Studying Interactions between Cats & Birds

Studying Interactions between Cats & Birds

It is 2 am and you can’t sleep. You hear something rustling outside your window, you look out to see two eyes lit up by your porch light. “What is it?”

A raccoon?
A skunk?
A coyote?
Or a cat?

I love cats (even though I’m allergic to them and can’t have a pet cat of my own). They are funny, courageous and adorably cute, and I want the best for cats and their owners. As a scientist who studies domestic cats when they are outside, one of the questions I get asked the most from people ¬– cat lovers or not – is whether they belong outside.

Is it safe for cats to be outside on their own? And why should you care about a cat in your yard?

People may put their cat outside for many reasons: because it provides entertainment and exercise for the cat, or because they feel their cat needs freedom. But cats can live perfectly healthy lives indoors – in fact, thousands of years of breeding has ensured that and research has shown that indoor cats live longer and have fewer injuries. There are also ways to offer outdoor time without putting your beloved kitty at risk of harmful disease such as rabies, feline immunodeficiency virus, or lyme disease. For example, you can build a “catio” – an enclosed patio space designed for cats – or train them to be comfortable on a leash and take them on outdoor walks with you.

Domestic cats were introduced to North America when European explorers brought them on their ships in the 15th and 16th Centuries, and animals that originated in North America (such as robins, cardinals and mourning doves) are unable to cope with cats hunting them. This means that when cats are outside they can harm local mammals, amphibians, reptiles and birds — an estimated 1–3 billion birds/year are killed by cats in North America alone!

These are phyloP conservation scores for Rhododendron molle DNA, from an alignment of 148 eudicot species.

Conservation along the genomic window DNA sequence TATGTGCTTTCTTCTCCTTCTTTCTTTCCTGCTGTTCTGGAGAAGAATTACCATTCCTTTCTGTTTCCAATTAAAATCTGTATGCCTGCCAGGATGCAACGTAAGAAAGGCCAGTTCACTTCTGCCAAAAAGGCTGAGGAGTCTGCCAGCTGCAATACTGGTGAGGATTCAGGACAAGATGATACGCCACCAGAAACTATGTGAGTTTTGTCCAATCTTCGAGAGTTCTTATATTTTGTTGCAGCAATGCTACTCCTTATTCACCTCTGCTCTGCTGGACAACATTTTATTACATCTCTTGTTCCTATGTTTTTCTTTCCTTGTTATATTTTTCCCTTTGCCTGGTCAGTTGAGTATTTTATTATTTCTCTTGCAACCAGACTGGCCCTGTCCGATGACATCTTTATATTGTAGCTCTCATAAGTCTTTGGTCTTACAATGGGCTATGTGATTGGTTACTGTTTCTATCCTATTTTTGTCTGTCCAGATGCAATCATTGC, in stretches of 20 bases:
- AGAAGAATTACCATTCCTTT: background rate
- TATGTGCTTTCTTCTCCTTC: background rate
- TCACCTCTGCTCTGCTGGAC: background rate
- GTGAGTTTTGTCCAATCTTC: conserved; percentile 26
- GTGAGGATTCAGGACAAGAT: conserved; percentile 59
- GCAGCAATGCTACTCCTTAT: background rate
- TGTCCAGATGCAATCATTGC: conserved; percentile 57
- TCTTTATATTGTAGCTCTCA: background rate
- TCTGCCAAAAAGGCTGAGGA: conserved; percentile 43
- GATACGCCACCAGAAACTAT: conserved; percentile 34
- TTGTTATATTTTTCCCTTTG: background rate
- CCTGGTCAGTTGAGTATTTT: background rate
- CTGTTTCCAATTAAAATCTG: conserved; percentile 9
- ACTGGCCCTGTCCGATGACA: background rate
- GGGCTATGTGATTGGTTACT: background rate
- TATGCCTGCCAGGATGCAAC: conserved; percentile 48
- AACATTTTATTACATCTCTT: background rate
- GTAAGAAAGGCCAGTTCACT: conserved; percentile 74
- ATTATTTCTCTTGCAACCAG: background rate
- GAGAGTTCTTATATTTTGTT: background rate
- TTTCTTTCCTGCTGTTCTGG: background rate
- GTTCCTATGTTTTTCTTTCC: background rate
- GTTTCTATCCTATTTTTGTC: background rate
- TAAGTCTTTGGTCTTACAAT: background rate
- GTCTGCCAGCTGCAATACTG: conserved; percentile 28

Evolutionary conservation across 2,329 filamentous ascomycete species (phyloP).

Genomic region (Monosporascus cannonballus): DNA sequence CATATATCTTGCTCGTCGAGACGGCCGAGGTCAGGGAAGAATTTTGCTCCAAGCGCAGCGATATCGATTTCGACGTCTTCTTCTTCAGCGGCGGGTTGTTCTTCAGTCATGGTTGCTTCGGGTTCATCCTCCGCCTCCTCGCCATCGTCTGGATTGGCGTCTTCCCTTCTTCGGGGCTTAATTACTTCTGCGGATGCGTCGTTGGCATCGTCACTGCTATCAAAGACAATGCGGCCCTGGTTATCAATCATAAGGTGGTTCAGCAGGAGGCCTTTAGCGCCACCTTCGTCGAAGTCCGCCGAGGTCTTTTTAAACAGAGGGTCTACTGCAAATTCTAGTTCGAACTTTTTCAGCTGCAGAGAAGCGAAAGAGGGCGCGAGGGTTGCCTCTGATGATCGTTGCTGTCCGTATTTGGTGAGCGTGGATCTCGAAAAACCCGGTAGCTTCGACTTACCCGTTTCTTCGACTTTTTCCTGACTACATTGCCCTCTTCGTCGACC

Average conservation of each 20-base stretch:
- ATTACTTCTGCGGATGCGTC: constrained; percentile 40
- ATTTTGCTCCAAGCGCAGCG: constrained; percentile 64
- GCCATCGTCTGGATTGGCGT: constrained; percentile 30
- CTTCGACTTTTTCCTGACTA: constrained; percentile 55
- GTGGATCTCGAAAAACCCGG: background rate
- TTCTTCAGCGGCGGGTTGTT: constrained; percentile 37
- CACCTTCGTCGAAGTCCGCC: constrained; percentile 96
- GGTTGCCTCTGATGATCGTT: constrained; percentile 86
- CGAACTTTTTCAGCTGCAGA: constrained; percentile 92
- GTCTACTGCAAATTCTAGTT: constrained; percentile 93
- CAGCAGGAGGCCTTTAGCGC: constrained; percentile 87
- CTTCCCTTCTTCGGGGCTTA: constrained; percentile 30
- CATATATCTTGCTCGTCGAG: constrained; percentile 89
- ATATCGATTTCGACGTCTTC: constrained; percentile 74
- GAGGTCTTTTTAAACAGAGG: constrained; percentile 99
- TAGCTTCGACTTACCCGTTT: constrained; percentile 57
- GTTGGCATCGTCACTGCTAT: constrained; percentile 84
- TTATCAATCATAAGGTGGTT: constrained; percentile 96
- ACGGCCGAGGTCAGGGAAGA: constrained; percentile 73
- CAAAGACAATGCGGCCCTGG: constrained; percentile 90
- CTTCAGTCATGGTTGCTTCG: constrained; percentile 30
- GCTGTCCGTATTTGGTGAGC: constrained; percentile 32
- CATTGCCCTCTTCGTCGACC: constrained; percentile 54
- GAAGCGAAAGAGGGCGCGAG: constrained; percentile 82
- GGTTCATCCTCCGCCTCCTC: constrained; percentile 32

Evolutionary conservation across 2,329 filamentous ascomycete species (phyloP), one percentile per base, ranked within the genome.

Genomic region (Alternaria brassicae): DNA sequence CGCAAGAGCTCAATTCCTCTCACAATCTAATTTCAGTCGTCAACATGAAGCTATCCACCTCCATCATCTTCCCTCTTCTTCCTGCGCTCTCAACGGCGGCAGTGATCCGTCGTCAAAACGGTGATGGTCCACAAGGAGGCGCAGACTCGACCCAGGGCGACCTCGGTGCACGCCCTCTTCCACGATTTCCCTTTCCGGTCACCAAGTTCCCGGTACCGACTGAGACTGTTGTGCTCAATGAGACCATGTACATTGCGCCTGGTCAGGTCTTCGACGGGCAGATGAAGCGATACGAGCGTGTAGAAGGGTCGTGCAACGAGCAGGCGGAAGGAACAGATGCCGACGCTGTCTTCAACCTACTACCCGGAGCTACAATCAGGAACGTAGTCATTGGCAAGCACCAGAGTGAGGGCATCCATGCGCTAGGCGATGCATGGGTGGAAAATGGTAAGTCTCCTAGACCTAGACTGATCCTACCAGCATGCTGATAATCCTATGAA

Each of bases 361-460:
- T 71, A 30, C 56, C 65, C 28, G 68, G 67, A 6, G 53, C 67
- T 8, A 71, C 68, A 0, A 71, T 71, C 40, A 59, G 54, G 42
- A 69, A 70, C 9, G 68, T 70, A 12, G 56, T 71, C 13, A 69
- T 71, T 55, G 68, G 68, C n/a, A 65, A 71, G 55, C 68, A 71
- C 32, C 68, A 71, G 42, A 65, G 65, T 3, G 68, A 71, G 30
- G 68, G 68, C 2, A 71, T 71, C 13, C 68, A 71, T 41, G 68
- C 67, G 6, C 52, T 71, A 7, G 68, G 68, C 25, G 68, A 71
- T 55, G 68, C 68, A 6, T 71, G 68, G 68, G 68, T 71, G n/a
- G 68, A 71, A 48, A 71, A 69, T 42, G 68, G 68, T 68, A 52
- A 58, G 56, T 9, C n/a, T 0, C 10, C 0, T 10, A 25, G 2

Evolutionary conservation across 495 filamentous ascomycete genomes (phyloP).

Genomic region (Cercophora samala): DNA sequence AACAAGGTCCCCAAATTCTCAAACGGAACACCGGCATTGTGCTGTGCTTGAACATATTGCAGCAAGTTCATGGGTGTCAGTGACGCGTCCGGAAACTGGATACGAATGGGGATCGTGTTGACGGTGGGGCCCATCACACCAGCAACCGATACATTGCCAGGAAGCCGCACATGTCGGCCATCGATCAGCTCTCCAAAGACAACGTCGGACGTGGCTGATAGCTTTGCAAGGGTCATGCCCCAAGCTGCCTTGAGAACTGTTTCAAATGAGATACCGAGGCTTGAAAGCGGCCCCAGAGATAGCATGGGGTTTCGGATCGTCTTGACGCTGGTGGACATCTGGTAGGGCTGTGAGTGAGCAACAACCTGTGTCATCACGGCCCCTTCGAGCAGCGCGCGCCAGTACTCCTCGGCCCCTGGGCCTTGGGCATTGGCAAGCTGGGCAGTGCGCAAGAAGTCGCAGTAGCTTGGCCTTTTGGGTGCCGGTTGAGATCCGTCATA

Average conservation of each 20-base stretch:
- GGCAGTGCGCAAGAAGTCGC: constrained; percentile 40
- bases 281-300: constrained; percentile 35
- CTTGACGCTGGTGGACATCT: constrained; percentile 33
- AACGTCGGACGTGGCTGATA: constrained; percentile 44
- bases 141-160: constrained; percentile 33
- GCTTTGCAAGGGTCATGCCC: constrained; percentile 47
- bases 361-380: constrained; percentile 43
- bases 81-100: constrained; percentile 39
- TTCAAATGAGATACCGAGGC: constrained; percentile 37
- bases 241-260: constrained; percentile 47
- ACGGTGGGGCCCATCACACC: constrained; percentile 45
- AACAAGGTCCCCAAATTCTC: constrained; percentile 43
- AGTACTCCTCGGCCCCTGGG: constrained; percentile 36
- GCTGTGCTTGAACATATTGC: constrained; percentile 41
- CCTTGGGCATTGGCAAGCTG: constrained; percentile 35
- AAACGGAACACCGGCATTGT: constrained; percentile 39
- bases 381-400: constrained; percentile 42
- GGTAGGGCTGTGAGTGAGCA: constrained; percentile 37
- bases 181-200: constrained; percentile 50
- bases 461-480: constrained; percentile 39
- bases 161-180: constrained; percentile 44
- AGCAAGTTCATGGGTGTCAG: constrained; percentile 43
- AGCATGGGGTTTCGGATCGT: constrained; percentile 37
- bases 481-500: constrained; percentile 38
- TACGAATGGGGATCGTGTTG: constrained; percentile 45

Cats can also transmit harmful parasites to humans, such as toxoplasmosis, when they pee or poop in your garden. Toxoplasmosi is a horrible parasite that can cause inflammation and cysts in your brain. It negatively alters behaviour, affecting thought processes, or making people more likely to self harm or commit suicide. Yikes!

Those are just a few of the many reasons to be concerned about the cat in your yard, and I encourage you to learn more about the risks and benefits — for you, your cat, local wildlife and your neighbours — of putting your cat roam at large.

I’m studying cats that roam outdoors in parts of southern Ontario and how they interact with local wildlife, other cats, and humans. I am looking for volunteers to set up trail cameras in yards or on your property in and around Guelph ON, and Wellington County, ON.

Stay tuned to learn more about what is lurking in your yard and how we can work together to improve the lives of cats and wildlife. If you want to help with our cat trail camera project please contact me (egow(at)uoguelph.ca)


Dr. Elizabeth Gow is a Liber Ero Postdoctoral Fellow at the University of Guelph. Her research uses interdisciplinary approaches understand the impacts of roaming cats on bird populations, cat health, wildlife, and humans. She can be contacted at egow(at)uoguelph.ca . The Liber Ero Fellowship Program supports early-career scientists to conduct applied conservation research in Canada.